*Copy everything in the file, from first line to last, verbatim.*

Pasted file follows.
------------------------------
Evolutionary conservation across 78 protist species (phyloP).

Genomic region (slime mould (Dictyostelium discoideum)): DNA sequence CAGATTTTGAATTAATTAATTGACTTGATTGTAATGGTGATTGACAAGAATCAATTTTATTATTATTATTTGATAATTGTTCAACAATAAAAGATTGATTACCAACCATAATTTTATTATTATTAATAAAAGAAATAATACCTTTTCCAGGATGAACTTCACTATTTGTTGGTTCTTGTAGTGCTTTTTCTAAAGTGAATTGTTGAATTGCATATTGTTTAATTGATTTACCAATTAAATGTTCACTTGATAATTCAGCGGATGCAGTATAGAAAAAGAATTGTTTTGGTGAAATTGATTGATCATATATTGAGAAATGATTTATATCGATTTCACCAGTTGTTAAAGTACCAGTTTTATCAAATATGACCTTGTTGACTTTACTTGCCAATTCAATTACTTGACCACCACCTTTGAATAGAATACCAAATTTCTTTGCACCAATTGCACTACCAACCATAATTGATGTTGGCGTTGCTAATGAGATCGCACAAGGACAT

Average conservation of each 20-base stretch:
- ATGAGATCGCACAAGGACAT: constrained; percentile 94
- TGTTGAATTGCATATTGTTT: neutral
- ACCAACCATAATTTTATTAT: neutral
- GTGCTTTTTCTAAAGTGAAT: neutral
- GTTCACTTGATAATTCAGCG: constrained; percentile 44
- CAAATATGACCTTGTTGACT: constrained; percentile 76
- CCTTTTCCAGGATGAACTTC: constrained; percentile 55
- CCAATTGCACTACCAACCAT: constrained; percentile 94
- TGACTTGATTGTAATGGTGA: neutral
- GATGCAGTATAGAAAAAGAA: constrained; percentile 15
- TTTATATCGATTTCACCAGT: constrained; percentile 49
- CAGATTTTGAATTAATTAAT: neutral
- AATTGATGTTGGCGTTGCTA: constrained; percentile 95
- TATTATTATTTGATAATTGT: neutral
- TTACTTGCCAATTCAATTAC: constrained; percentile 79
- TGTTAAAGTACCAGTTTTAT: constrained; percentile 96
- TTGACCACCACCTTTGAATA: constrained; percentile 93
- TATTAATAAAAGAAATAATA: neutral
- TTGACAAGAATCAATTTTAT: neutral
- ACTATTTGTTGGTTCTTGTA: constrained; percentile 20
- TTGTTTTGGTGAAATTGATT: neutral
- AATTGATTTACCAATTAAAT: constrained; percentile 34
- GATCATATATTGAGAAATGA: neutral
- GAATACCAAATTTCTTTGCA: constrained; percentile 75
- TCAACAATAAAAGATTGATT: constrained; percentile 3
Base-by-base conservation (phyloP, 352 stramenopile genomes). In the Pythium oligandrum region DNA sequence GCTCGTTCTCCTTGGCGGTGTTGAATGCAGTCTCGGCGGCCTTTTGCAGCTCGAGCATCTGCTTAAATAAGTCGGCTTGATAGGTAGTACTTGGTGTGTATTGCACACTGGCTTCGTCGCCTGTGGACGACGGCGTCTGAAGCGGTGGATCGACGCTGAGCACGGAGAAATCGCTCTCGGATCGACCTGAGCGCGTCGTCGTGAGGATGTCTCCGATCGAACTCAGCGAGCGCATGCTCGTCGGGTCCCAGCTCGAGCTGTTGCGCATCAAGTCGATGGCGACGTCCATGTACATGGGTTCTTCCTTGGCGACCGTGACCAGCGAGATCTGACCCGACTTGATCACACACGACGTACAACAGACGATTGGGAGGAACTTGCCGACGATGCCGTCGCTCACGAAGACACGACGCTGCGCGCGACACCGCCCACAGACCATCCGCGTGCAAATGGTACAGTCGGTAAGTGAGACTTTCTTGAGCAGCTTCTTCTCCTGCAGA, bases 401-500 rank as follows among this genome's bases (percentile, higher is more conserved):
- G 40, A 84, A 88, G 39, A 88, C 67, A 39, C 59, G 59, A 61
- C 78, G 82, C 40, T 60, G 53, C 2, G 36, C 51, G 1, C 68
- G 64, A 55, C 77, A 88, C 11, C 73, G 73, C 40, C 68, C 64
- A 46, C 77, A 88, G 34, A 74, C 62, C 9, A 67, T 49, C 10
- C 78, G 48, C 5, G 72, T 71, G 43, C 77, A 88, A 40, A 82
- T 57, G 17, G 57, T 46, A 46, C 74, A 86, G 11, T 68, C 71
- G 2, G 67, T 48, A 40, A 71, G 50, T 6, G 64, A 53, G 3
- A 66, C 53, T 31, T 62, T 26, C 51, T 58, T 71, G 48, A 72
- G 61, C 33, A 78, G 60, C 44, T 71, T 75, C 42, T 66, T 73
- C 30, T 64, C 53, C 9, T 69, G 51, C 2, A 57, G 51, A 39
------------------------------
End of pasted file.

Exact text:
Evolutionary conservation across 78 protist species (phyloP).

Genomic region (slime mould (Dictyostelium discoideum)): DNA sequence CAGATTTTGAATTAATTAATTGACTTGATTGTAATGGTGATTGACAAGAATCAATTTTATTATTATTATTTGATAATTGTTCAACAATAAAAGATTGATTACCAACCATAATTTTATTATTATTAATAAAAGAAATAATACCTTTTCCAGGATGAACTTCACTATTTGTTGGTTCTTGTAGTGCTTTTTCTAAAGTGAATTGTTGAATTGCATATTGTTTAATTGATTTACCAATTAAATGTTCACTTGATAATTCAGCGGATGCAGTATAGAAAAAGAATTGTTTTGGTGAAATTGATTGATCATATATTGAGAAATGATTTATATCGATTTCACCAGTTGTTAAAGTACCAGTTTTATCAAATATGACCTTGTTGACTTTACTTGCCAATTCAATTACTTGACCACCACCTTTGAATAGAATACCAAATTTCTTTGCACCAATTGCACTACCAACCATAATTGATGTTGGCGTTGCTAATGAGATCGCACAAGGACAT

Average conservation of each 20-base stretch:
- ATGAGATCGCACAAGGACAT: constrained; percentile 94
- TGTTGAATTGCATATTGTTT: neutral
- ACCAACCATAATTTTATTAT: neutral
- GTGCTTTTTCTAAAGTGAAT: neutral
- GTTCACTTGATAATTCAGCG: constrained; percentile 44
- CAAATATGACCTTGTTGACT: constrained; percentile 76
- CCTTTTCCAGGATGAACTTC: constrained; percentile 55
- CCAATTGCACTACCAACCAT: constrained; percentile 94
- TGACTTGATTGTAATGGTGA: neutral
- GATGCAGTATAGAAAAAGAA: constrained; percentile 15
- TTTATATCGATTTCACCAGT: constrained; percentile 49
- CAGATTTTGAATTAATTAAT: neutral
- AATTGATGTTGGCGTTGCTA: constrained; percentile 95
- TATTATTATTTGATAATTGT: neutral
- TTACTTGCCAATTCAATTAC: constrained; percentile 79
- TGTTAAAGTACCAGTTTTAT: constrained; percentile 96
- TTGACCACCACCTTTGAATA: constrained; percentile 93
- TATTAATAAAAGAAATAATA: neutral
- TTGACAAGAATCAATTTTAT: neutral
- ACTATTTGTTGGTTCTTGTA: constrained; percentile 20
- TTGTTTTGGTGAAATTGATT: neutral
- AATTGATTTACCAATTAAAT: constrained; percentile 34
- GATCATATATTGAGAAATGA: neutral
- GAATACCAAATTTCTTTGCA: constrained; percentile 75
- TCAACAATAAAAGATTGATT: constrained; percentile 3
Base-by-base conservation (phyloP, 352 stramenopile genomes). In the Pythium oligandrum region DNA sequence GCTCGTTCTCCTTGGCGGTGTTGAATGCAGTCTCGGCGGCCTTTTGCAGCTCGAGCATCTGCTTAAATAAGTCGGCTTGATAGGTAGTACTTGGTGTGTATTGCACACTGGCTTCGTCGCCTGTGGACGACGGCGTCTGAAGCGGTGGATCGACGCTGAGCACGGAGAAATCGCTCTCGGATCGACCTGAGCGCGTCGTCGTGAGGATGTCTCCGATCGAACTCAGCGAGCGCATGCTCGTCGGGTCCCAGCTCGAGCTGTTGCGCATCAAGTCGATGGCGACGTCCATGTACATGGGTTCTTCCTTGGCGACCGTGACCAGCGAGATCTGACCCGACTTGATCACACACGACGTACAACAGACGATTGGGAGGAACTTGCCGACGATGCCGTCGCTCACGAAGACACGACGCTGCGCGCGACACCGCCCACAGACCATCCGCGTGCAAATGGTACAGTCGGTAAGTGAGACTTTCTTGAGCAGCTTCTTCTCCTGCAGA, bases 401-500 rank as follows among this genome's bases (percentile, higher is more conserved):
- G 40, A 84, A 88, G 39, A 88, C 67, A 39, C 59, G 59, A 61
- C 78, G 82, C 40, T 60, G 53, C 2, G 36, C 51, G 1, C 68
- G 64, A 55, C 77, A 88, C 11, C 73, G 73, C 40, C 68, C 64
- A 46, C 77, A 88, G 34, A 74, C 62, C 9, A 67, T 49, C 10
- C 78, G 48, C 5, G 72, T 71, G 43, C 77, A 88, A 40, A 82
- T 57, G 17, G 57, T 46, A 46, C 74, A 86, G 11, T 68, C 71
- G 2, G 67, T 48, A 40, A 71, G 50, T 6, G 64, A 53, G 3
- A 66, C 53, T 31, T 62, T 26, C 51, T 58, T 71, G 48, A 72
- G 61, C 33, A 78, G 60, C 44, T 71, T 75, C 42, T 66, T 73
- C 30, T 64, C 53, C 9, T 69, G 51, C 2, A 57, G 51, A 39